A nationwide strike dubbed a “Day Without Immigrants” cast a spotlight on the role of foreign-born workers in the American economy.
The walkout at some businesses comes amid a feverish debate over undocumented immigration, foreign trade and President Trump’s temporary travel ban on people from several majority-Muslim nations.
Here are 10 key things you should know about the impact of immigrants on the U.S. workforce:
…BUT FEWER ARE UNAUTHORIZED
The number of unauthorized immigrants living in the U.S. hit a seven-year low in 2014, according to the nonpartisan Pew Research Center. An estimated 11.1 million immigrants were living in the U.S. illegally in 2014, down from an all-time high of 12.2 million in 2007.
WHERE ARE THEY?
States with the highest percentage of foreign-born residents in 2014 were: California (27%), New York (22.6%), New Jersey (21.7%), Florida (20%) and Nevada (19.3%), according to the Pew Research Center.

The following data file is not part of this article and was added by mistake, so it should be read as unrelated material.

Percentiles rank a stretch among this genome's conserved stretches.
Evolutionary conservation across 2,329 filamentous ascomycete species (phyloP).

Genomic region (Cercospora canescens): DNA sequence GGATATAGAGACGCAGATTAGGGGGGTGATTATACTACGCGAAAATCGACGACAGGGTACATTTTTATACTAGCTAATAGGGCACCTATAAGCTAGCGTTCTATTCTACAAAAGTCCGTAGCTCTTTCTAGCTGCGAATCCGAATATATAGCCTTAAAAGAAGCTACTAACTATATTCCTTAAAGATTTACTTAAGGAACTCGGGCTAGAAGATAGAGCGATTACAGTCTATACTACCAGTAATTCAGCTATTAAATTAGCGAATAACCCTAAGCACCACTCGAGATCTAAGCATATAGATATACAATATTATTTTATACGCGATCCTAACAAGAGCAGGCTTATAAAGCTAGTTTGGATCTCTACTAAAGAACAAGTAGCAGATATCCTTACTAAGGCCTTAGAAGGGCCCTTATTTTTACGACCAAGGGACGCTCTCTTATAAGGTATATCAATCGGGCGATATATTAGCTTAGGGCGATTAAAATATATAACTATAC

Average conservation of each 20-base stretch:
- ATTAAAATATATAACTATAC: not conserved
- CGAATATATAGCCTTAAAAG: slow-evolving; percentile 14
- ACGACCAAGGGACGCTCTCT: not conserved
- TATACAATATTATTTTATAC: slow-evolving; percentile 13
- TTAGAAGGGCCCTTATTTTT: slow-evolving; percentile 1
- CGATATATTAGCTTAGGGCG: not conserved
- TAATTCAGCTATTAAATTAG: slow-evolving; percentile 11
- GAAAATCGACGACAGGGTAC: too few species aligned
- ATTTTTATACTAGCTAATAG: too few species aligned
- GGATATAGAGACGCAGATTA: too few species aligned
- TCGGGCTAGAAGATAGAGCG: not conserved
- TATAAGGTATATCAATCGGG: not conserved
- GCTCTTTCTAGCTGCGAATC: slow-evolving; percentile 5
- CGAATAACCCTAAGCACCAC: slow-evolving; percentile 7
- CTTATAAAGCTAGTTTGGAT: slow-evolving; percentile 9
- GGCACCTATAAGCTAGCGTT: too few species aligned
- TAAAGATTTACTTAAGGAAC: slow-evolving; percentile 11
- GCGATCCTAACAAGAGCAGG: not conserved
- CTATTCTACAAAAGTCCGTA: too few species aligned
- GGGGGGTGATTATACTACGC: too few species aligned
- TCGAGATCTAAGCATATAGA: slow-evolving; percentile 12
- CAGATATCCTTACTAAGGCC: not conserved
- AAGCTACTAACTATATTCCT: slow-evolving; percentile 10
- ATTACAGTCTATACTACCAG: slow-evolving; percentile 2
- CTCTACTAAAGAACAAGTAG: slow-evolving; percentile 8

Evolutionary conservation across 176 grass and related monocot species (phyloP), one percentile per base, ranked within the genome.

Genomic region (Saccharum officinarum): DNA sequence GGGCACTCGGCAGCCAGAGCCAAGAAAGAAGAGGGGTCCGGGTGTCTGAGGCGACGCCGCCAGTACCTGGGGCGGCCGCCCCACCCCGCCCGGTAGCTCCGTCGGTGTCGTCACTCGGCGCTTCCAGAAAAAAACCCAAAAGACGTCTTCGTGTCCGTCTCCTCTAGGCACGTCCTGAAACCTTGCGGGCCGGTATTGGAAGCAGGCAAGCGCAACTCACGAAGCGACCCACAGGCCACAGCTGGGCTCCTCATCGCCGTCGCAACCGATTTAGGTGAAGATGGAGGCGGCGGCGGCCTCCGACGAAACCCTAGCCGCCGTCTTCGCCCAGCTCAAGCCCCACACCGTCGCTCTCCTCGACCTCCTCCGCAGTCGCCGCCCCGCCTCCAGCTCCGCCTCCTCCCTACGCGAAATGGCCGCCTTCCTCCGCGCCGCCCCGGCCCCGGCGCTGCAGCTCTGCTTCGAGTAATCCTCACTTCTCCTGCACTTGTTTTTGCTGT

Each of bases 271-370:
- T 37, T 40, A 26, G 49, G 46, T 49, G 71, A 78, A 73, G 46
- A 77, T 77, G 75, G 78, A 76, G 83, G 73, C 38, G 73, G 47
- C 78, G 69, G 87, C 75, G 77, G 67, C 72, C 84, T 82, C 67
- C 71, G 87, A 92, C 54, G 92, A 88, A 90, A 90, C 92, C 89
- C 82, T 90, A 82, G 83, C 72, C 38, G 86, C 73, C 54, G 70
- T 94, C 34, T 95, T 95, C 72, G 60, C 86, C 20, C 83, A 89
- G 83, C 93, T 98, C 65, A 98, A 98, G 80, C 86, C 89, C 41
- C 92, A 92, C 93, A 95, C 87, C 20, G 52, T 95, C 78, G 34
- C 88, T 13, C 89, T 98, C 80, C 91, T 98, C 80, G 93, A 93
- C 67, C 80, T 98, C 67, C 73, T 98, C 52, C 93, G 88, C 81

Foreign-born households contributed $106.9 billion in income tax revenue in 2012, according to a George Mason University Institute for Immigration Research study.
HOW DOES INCOME STACK UP?
Foreign-born workers’ median weekly wages were $681 in 2015, about 18.6% less than native-born American workers, according to BLS.
About 17.7% of foreign-born residents lived below the poverty line in 2014, compared with 14.5% of U.S.-born residents, according to the Pew Research Center.
Women immigrants are less likely to work than women born in the U.S. Of foreign-born workers in 2015, about 58.3% were men, according to BLS. Of native-born workers, 52.2% were men.
RACE & ETHNICITY
Hispanics make up 48.8% of the foreign-born workforce, while 24.1% is Asian, 16.8% are white and 9.2% are black, according to BLS.
Immigrants made up about 47% of the nation’s workforce expansion from 2004 through 2014, according to the Organization for Economic Cooperation and Development.
BIG BUSINESS BOOST
Immigrants or their kids started about 40% of Forbes 500 companies, including Google, Apple and Intel, according to the Stanford Immigration Policy Lab.
Source: USA TODAY